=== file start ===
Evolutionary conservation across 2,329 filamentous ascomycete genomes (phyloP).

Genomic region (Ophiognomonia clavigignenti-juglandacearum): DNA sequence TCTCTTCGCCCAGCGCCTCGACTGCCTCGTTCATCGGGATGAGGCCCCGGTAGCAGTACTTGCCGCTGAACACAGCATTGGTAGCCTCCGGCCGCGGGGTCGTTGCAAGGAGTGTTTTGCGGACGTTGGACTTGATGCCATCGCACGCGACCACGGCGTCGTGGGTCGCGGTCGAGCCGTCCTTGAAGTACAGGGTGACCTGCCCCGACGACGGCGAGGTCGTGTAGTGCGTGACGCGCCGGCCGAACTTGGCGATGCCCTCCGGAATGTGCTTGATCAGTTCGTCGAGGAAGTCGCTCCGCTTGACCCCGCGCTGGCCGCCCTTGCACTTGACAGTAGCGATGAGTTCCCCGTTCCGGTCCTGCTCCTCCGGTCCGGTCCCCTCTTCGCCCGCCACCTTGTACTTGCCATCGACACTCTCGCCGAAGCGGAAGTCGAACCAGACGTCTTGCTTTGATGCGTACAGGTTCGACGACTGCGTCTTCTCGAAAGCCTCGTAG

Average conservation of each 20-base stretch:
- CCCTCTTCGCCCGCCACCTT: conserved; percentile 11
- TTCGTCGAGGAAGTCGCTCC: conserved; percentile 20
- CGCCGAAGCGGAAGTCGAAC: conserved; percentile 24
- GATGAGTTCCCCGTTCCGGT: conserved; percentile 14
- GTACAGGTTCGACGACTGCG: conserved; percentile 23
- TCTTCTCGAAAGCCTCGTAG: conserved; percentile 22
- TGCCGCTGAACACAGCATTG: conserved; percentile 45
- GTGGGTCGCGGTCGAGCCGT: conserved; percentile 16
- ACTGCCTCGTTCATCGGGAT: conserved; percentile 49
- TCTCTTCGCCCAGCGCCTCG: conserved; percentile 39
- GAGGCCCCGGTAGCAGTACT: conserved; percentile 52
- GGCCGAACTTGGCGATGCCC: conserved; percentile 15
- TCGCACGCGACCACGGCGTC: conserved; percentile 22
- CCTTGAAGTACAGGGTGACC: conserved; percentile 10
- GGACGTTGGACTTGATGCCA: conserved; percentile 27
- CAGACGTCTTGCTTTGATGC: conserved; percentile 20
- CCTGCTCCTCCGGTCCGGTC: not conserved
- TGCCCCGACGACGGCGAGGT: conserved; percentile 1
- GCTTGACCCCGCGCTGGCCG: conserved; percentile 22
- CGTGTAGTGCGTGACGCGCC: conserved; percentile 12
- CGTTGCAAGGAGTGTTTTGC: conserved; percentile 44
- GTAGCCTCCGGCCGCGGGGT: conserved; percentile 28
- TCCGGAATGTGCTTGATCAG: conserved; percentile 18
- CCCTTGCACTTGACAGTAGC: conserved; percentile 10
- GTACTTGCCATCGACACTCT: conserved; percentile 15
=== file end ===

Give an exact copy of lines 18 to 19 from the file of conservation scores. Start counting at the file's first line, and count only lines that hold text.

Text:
- GGACGTTGGACTTGATGCCA: conserved; percentile 27
- CAGACGTCTTGCTTTGATGC: conserved; percentile 20